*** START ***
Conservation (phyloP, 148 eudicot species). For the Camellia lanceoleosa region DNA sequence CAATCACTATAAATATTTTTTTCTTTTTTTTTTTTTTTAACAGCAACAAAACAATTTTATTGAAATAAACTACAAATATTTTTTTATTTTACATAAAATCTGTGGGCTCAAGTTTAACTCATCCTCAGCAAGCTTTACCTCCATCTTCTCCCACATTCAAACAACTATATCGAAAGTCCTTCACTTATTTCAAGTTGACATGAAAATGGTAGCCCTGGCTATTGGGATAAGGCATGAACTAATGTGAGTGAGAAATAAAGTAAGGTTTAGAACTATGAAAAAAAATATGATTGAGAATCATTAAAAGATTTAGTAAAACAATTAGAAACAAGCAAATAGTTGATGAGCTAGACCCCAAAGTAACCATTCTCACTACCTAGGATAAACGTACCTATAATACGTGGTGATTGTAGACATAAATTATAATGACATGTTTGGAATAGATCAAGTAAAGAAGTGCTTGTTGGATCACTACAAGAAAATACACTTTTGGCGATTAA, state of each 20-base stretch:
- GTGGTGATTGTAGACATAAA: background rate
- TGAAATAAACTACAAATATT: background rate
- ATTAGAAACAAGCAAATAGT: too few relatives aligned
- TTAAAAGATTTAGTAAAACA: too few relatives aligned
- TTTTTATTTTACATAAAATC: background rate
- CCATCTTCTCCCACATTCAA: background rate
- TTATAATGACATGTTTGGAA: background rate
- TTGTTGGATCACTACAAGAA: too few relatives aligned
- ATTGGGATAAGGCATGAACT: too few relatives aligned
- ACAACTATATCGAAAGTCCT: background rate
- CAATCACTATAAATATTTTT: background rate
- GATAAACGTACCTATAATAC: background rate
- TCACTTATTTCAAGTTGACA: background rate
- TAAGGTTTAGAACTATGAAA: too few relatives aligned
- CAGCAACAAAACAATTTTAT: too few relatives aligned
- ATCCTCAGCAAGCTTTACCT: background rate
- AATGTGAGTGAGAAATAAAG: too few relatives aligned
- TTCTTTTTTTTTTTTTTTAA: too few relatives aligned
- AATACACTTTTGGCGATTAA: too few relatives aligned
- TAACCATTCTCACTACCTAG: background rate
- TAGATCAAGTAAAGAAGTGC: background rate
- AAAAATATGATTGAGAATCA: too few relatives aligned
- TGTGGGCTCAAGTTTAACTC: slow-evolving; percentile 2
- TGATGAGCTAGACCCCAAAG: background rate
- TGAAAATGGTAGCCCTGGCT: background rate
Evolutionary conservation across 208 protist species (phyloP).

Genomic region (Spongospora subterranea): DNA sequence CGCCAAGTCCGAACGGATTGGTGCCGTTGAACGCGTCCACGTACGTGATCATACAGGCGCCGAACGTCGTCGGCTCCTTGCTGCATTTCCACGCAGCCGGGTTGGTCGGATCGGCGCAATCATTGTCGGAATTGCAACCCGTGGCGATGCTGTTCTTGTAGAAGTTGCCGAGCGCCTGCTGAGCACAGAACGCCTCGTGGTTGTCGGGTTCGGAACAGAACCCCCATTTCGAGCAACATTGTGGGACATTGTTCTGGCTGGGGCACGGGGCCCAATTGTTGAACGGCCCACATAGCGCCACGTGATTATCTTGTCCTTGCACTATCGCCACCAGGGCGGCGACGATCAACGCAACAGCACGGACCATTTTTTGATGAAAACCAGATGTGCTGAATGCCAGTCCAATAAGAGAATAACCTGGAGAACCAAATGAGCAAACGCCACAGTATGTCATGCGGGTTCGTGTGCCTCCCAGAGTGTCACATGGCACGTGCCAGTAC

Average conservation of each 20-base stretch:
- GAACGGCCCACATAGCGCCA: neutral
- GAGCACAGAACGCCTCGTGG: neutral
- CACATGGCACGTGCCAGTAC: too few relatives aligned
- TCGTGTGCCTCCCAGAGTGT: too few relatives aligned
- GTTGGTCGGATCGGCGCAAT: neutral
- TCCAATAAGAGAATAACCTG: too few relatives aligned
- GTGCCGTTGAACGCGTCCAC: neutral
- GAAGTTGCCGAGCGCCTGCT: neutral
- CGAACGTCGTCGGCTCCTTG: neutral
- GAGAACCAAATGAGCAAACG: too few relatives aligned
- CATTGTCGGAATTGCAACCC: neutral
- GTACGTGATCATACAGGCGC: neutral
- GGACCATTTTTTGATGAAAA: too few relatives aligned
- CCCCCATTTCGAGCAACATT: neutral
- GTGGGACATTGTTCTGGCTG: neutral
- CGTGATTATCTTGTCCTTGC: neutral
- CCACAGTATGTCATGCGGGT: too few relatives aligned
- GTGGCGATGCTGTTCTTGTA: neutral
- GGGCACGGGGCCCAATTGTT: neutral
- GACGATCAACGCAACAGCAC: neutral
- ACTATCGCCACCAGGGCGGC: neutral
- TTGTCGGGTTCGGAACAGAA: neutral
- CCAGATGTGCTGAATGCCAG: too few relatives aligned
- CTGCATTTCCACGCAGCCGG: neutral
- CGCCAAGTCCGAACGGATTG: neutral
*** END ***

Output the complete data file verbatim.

Conservation (phyloP, 148 eudicot species). For the Camellia lanceoleosa region DNA sequence CAATCACTATAAATATTTTTTTCTTTTTTTTTTTTTTTAACAGCAACAAAACAATTTTATTGAAATAAACTACAAATATTTTTTTATTTTACATAAAATCTGTGGGCTCAAGTTTAACTCATCCTCAGCAAGCTTTACCTCCATCTTCTCCCACATTCAAACAACTATATCGAAAGTCCTTCACTTATTTCAAGTTGACATGAAAATGGTAGCCCTGGCTATTGGGATAAGGCATGAACTAATGTGAGTGAGAAATAAAGTAAGGTTTAGAACTATGAAAAAAAATATGATTGAGAATCATTAAAAGATTTAGTAAAACAATTAGAAACAAGCAAATAGTTGATGAGCTAGACCCCAAAGTAACCATTCTCACTACCTAGGATAAACGTACCTATAATACGTGGTGATTGTAGACATAAATTATAATGACATGTTTGGAATAGATCAAGTAAAGAAGTGCTTGTTGGATCACTACAAGAAAATACACTTTTGGCGATTAA, state of each 20-base stretch:
- GTGGTGATTGTAGACATAAA: background rate
- TGAAATAAACTACAAATATT: background rate
- ATTAGAAACAAGCAAATAGT: too few relatives aligned
- TTAAAAGATTTAGTAAAACA: too few relatives aligned
- TTTTTATTTTACATAAAATC: background rate
- CCATCTTCTCCCACATTCAA: background rate
- TTATAATGACATGTTTGGAA: background rate
- TTGTTGGATCACTACAAGAA: too few relatives aligned
- ATTGGGATAAGGCATGAACT: too few relatives aligned
- ACAACTATATCGAAAGTCCT: background rate
- CAATCACTATAAATATTTTT: background rate
- GATAAACGTACCTATAATAC: background rate
- TCACTTATTTCAAGTTGACA: background rate
- TAAGGTTTAGAACTATGAAA: too few relatives aligned
- CAGCAACAAAACAATTTTAT: too few relatives aligned
- ATCCTCAGCAAGCTTTACCT: background rate
- AATGTGAGTGAGAAATAAAG: too few relatives aligned
- TTCTTTTTTTTTTTTTTTAA: too few relatives aligned
- AATACACTTTTGGCGATTAA: too few relatives aligned
- TAACCATTCTCACTACCTAG: background rate
- TAGATCAAGTAAAGAAGTGC: background rate
- AAAAATATGATTGAGAATCA: too few relatives aligned
- TGTGGGCTCAAGTTTAACTC: slow-evolving; percentile 2
- TGATGAGCTAGACCCCAAAG: background rate
- TGAAAATGGTAGCCCTGGCT: background rate
Evolutionary conservation across 208 protist species (phyloP).

Genomic region (Spongospora subterranea): DNA sequence CGCCAAGTCCGAACGGATTGGTGCCGTTGAACGCGTCCACGTACGTGATCATACAGGCGCCGAACGTCGTCGGCTCCTTGCTGCATTTCCACGCAGCCGGGTTGGTCGGATCGGCGCAATCATTGTCGGAATTGCAACCCGTGGCGATGCTGTTCTTGTAGAAGTTGCCGAGCGCCTGCTGAGCACAGAACGCCTCGTGGTTGTCGGGTTCGGAACAGAACCCCCATTTCGAGCAACATTGTGGGACATTGTTCTGGCTGGGGCACGGGGCCCAATTGTTGAACGGCCCACATAGCGCCACGTGATTATCTTGTCCTTGCACTATCGCCACCAGGGCGGCGACGATCAACGCAACAGCACGGACCATTTTTTGATGAAAACCAGATGTGCTGAATGCCAGTCCAATAAGAGAATAACCTGGAGAACCAAATGAGCAAACGCCACAGTATGTCATGCGGGTTCGTGTGCCTCCCAGAGTGTCACATGGCACGTGCCAGTAC

Average conservation of each 20-base stretch:
- GAACGGCCCACATAGCGCCA: neutral
- GAGCACAGAACGCCTCGTGG: neutral
- CACATGGCACGTGCCAGTAC: too few relatives aligned
- TCGTGTGCCTCCCAGAGTGT: too few relatives aligned
- GTTGGTCGGATCGGCGCAAT: neutral
- TCCAATAAGAGAATAACCTG: too few relatives aligned
- GTGCCGTTGAACGCGTCCAC: neutral
- GAAGTTGCCGAGCGCCTGCT: neutral
- CGAACGTCGTCGGCTCCTTG: neutral
- GAGAACCAAATGAGCAAACG: too few relatives aligned
- CATTGTCGGAATTGCAACCC: neutral
- GTACGTGATCATACAGGCGC: neutral
- GGACCATTTTTTGATGAAAA: too few relatives aligned
- CCCCCATTTCGAGCAACATT: neutral
- GTGGGACATTGTTCTGGCTG: neutral
- CGTGATTATCTTGTCCTTGC: neutral
- CCACAGTATGTCATGCGGGT: too few relatives aligned
- GTGGCGATGCTGTTCTTGTA: neutral
- GGGCACGGGGCCCAATTGTT: neutral
- GACGATCAACGCAACAGCAC: neutral
- ACTATCGCCACCAGGGCGGC: neutral
- TTGTCGGGTTCGGAACAGAA: neutral
- CCAGATGTGCTGAATGCCAG: too few relatives aligned
- CTGCATTTCCACGCAGCCGG: neutral
- CGCCAAGTCCGAACGGATTG: neutral